Captain Sir James Clark Ross (15 April 1800 – 3 April 1862) was a British naval officer and explorer remembered today for his exploration of the Arctic with his uncle Sir John Ross and Sir William Parry and, in particular, his own expedition to Antarctica.

Arctic explorer

Ross was born in London, the nephew of Sir John Ross, under whom he entered the navy in 1812, accompanying him on Sir John's first Arctic voyage in search of a Northwest Passage in 1818. Between 1819 and 1827, Ross took part in four Arctic expeditions under Sir William Parry, and in 1829 to 1833, again served under his uncle on Sir John's second Arctic voyage. It was during this trip that a small party led by James Ross (including Thomas Abernethy) located the position of the North Magnetic Pole on 1 June 1831 on the Boothia Peninsula in the far north of Canada. It was on this trip, too, that Ross charted the Beaufort Islands, later renamed Clarence Islands by his uncle.[1][2]

In 1834, Ross was promoted to Captain. In December 1835, he offered his services to the Admiralty to resupply 11 whaling ships which had become trapped in Baffin Bay. They accepted his offer, and he set sail in HMS Cove in January 1836. The crossing was difficult, and by the time he had reached the last known position of the whalers in June, all but one had managed to return home. Ross found no trace of this last vessel, the William Torr, which was probably crushed in the ice in December 1835.[3] He returned to Hull in September 1836 with all his crew in good health.

From 1835–1839, except for his voyage with the Cove, he conducted a magnetic survey of Great Britain with Edward Sabine.[citation needed]

Antarctic explorer

The Ross expedition in the Antarctic, by John Wilson Carmichael, 1847

Between 1839 and 1843, Ross commanded an Antarctic expedition comprising the vessels HMS Erebus and HMS Terror; he charted much of the coastline of the continent. Francis Crozier was second-in-command of the expedition, commanding HMS Terror. Support for the expedition had been arranged by Francis Beaufort, hydrographer of the Navy and a member of several scientific societies. On the expedition was Joseph Dalton Hooker, who had been invited along as assistant surgeon. Erebus and Terror were bomb vessels – an unusual type of warship named after the mortar bombs they were designed to fire and constructed with extremely strong hulls, to withstand the recoil of the mortars, which were to prove of great value in thick ice.[4][5]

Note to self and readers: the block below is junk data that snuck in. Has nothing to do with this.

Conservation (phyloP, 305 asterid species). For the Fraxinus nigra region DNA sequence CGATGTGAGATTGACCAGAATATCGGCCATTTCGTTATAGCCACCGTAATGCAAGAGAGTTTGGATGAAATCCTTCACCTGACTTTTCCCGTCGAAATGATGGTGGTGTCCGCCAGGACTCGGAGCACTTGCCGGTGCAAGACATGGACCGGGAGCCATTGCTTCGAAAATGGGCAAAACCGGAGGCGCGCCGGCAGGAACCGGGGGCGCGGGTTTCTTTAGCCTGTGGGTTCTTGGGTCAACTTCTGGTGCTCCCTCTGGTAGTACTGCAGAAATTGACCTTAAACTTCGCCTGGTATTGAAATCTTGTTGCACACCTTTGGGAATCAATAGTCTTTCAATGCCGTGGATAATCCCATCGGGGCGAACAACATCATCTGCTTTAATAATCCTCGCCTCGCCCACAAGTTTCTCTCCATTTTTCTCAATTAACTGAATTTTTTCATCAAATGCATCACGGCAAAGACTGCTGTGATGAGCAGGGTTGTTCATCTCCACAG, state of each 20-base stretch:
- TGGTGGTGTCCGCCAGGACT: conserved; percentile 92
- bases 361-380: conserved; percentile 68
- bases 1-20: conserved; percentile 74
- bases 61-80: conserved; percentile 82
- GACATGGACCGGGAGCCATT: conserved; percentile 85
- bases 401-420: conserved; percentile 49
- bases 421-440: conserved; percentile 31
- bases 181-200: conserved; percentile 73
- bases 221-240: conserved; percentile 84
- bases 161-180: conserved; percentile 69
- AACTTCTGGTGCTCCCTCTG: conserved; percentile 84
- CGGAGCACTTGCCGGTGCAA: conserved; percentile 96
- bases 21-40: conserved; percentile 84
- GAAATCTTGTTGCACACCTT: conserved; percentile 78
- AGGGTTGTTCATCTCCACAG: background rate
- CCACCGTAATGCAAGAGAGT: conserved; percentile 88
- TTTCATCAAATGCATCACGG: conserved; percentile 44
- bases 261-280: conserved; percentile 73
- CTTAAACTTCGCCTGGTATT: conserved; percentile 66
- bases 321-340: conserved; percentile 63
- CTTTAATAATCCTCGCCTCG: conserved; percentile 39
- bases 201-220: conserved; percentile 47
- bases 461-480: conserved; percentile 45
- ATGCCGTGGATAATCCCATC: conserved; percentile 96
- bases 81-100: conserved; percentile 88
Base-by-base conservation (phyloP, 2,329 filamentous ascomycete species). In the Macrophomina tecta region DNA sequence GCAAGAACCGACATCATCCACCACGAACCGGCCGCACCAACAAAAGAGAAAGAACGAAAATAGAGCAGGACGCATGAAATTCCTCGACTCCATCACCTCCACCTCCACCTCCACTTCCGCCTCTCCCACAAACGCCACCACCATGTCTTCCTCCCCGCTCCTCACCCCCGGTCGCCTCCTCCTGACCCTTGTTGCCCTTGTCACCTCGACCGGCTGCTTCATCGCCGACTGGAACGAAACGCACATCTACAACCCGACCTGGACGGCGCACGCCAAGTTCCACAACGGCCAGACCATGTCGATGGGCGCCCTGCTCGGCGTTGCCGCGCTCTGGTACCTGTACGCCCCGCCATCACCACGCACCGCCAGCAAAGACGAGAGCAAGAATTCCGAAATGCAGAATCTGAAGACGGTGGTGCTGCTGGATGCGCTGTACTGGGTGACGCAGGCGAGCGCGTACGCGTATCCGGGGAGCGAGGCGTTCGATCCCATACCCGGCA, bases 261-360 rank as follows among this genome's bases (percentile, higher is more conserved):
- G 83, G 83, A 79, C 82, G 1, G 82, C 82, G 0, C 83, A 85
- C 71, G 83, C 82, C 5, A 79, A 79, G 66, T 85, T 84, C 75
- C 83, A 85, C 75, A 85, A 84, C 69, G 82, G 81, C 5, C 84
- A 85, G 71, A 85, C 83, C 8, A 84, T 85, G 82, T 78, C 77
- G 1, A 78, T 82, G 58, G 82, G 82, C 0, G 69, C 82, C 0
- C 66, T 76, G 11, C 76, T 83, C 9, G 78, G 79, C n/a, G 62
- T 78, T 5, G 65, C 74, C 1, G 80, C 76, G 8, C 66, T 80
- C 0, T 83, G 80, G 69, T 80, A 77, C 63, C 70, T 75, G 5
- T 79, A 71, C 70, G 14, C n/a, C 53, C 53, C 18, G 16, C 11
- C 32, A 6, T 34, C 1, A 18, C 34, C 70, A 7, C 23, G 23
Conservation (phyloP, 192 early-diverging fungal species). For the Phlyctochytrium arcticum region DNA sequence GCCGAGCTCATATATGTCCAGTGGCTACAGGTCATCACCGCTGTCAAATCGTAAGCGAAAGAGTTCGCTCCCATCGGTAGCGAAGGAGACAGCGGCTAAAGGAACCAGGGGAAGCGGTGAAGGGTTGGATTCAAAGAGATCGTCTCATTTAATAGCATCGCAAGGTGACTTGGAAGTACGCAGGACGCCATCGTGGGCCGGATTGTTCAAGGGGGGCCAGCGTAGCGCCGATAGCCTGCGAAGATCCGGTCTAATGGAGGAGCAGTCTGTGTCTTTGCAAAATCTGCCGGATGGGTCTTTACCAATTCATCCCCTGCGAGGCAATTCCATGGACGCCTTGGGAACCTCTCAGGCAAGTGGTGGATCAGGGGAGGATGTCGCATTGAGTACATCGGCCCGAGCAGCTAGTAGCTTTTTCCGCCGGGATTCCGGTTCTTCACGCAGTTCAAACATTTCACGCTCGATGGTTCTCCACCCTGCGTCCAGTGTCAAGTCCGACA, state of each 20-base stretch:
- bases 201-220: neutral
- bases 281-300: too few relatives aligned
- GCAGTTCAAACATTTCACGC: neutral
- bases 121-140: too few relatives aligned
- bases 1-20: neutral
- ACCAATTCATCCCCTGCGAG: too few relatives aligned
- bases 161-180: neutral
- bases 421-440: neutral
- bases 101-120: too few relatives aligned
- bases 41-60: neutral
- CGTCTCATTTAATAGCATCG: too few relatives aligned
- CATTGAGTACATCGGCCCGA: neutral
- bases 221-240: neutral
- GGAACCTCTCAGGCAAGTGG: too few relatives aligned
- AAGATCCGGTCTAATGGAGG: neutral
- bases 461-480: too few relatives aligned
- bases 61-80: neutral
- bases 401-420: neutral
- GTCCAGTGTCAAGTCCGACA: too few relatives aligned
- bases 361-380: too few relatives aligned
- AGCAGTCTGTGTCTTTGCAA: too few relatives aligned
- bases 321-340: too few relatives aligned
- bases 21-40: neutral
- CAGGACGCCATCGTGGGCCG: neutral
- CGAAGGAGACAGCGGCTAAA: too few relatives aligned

In 1841, James Ross discovered the Ross Sea, Victoria Land, and the volcanoes Mount Erebus and Mount Terror, which were named for the expedition's vessels. They sailed for 250 nautical miles (460 km) along the edge of the low, flat-topped ice shelf they called variously the Barrier or the Great Ice Barrier, later named the Ross Ice Shelf in his honour. In the following year, he attempted to penetrate south at about 55°W, and explored the eastern side of what is now known as James Ross Island, discovering and naming Snow Hill Island and Seymour Island. Ross reported that Admiralty Sound (which he named Admiralty Inlet) appeared to him to have been blocked by glaciers at its southern end.[6] He was awarded the Gold Medal of the Société de Géographie in 1843, knighted in 1844, and elected to the Royal Society in 1848.[7]

Search for Franklin's lost expedition